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Twitter Business News: Bit.ly going away and here comes t.co

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Twitter Business News: Bit.ly going away and here comes t.co

  
  
  
  

twitter for businessTwitter Readies Its Own URL Shortener, t.co

To fight off mallware and provide analytics data

Twitter has made an expected announcement:  it will be introducing its own URL-shortening service.  What’s more, the new service will be used all the time, regardless of whether a link is already shortened with a third-party service. Twitter’s URL shortener will use the t.co domain and will eventually be rolled out to everyone this summer.

“Since early March, we have been routing links within Direct Messages through our link service to detect, intercept, and prevent the spread of malware, phishing, and other dangers,” Twitter’s Sean Garrett wrote in a blog-post announcement.

“Links reported to us as malicious are blacklisted, and we present users with a page that warns them of potentially malicious content if they click blacklisted links. We want users to have this benefit on all tweets,” he said.

“[W]e're taking small steps to expand the link service currently available in Direct Messages to links shared through all Tweets. We're testing this link service now with a few Twitter employee accounts,” he announced.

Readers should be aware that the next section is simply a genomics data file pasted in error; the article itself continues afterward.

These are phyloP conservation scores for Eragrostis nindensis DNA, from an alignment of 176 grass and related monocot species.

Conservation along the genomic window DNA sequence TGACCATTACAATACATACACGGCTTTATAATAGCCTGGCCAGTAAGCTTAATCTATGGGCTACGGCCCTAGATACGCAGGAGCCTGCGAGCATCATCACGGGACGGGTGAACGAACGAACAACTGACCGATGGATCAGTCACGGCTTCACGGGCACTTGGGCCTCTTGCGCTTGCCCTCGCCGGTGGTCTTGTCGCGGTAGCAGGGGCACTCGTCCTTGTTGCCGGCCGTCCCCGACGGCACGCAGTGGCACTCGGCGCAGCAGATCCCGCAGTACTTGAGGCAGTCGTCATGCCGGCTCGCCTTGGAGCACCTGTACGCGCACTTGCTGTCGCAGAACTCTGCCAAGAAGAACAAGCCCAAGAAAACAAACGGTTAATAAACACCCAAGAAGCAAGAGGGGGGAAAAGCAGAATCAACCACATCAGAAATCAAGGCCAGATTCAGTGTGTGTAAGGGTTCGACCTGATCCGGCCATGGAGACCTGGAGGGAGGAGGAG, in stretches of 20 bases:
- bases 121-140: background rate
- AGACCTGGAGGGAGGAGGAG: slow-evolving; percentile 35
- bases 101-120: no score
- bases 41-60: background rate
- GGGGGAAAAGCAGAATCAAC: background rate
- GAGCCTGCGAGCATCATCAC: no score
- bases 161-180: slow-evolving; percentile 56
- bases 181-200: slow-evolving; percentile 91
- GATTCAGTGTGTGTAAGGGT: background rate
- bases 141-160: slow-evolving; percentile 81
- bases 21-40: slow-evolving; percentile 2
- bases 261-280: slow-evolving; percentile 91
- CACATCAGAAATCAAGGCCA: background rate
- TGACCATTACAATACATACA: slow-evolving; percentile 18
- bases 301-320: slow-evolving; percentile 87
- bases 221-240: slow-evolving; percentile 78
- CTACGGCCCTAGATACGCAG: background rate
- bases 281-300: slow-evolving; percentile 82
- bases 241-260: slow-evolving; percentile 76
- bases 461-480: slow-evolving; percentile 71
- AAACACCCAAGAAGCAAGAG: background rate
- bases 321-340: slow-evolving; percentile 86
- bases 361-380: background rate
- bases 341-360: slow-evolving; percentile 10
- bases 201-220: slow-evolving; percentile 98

OK.  You get the idea.  If you want to read more,  Go to Softpedia here.

No? Then let's get down to business.  

If the url shortener you are using will be shortened by the Twitter shortener, what will we call a twice shortened url?

This is just a heads up.  Keep an eye out so you have a plan.  If you are tracking information with a shortener now, get ready for a change.

If you don't know what a url shortenr is or how it is used, watch this.


 




Comments

I think Twitter may be making a big mistake here. In effect, they're becoming like everyone else - a dangerous strategy at the best of times. 
 
By automatically shortening URLs, they are removing the one hint the readers will have about where the link will take you. In essence, it cloaks its origins; and any loss of transparency risks losing the truth as well. 
 
My guess is that the majority of people don't know this change is coming, and so when it does it will create a lot of suspicion in the Twitter world. Then, like most other things, when folks realize there's nothing they can do about it, short of discontinuing its use, they'll just accept it. But, what a price to pay! 
 
Bruce Hoag, PhD, CPsychol 
Work Psychologist 
http://www.p-advantage.com
Posted @ Thursday, June 10, 2010 1:09 AM by Bruce Hoag, PhD, CPsychol
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